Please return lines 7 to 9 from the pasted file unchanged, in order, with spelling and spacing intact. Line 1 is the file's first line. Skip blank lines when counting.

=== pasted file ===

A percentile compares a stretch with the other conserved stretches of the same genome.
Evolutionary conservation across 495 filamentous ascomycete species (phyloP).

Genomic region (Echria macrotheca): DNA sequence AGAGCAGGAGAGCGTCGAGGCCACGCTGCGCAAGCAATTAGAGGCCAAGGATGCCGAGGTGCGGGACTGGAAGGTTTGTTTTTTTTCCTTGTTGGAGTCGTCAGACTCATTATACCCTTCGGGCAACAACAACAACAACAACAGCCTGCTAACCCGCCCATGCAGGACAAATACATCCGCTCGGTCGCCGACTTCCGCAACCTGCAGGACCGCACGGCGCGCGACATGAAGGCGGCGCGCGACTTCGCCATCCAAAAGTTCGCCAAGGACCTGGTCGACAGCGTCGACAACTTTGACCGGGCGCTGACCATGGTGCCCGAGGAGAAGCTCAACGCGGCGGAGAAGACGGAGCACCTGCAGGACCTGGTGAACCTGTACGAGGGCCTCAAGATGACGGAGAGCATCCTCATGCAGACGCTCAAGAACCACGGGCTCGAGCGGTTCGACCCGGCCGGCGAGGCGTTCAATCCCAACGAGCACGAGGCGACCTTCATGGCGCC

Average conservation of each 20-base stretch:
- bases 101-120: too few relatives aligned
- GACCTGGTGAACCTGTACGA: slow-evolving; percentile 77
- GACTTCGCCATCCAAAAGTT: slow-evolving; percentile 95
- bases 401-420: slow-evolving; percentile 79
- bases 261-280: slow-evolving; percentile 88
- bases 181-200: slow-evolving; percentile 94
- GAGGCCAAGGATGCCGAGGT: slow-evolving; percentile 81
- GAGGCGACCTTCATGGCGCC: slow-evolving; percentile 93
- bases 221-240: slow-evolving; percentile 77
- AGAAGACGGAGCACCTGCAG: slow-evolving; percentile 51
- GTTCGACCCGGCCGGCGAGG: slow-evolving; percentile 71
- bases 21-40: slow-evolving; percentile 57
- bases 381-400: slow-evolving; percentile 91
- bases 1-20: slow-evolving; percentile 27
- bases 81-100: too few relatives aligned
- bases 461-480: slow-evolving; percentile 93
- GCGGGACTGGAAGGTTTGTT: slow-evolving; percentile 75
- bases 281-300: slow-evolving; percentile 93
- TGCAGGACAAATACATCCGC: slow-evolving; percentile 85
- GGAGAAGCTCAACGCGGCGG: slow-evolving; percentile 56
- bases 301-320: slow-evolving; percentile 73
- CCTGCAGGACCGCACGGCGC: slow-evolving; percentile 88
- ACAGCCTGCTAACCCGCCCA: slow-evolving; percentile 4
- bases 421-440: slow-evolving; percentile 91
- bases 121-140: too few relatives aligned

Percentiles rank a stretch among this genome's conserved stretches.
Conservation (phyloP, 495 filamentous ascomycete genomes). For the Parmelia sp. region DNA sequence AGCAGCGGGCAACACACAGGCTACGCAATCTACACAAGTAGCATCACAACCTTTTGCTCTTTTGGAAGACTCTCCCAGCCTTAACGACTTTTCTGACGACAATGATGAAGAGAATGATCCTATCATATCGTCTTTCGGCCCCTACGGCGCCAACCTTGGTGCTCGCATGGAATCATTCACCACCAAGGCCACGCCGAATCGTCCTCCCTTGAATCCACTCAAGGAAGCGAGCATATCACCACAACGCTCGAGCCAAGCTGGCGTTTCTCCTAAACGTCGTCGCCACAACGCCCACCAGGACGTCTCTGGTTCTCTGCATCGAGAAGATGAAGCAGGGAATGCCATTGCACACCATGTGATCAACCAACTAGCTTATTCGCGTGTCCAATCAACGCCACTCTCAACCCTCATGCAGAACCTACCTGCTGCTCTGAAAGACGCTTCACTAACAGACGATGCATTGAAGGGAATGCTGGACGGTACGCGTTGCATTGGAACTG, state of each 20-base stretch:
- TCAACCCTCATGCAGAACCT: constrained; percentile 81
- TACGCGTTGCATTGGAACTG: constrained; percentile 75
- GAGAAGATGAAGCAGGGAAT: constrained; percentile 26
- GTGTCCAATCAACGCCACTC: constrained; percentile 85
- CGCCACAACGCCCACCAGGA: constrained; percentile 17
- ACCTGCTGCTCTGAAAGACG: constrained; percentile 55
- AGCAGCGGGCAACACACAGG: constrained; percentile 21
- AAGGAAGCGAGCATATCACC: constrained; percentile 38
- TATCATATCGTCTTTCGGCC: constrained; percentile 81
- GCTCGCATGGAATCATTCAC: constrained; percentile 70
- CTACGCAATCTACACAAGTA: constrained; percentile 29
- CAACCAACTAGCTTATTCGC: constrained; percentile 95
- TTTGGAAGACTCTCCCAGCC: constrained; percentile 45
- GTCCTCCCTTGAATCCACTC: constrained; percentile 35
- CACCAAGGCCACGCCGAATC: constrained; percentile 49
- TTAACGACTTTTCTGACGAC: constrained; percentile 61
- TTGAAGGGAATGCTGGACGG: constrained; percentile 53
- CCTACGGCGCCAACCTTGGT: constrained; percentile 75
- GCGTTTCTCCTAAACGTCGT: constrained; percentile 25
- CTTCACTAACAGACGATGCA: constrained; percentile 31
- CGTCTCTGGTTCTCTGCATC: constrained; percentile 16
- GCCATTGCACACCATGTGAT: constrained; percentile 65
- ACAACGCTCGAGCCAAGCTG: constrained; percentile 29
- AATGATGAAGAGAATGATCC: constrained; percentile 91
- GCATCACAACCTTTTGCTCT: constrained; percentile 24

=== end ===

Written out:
- GACTTCGCCATCCAAAAGTT: slow-evolving; percentile 95
- bases 401-420: slow-evolving; percentile 79
- bases 261-280: slow-evolving; percentile 88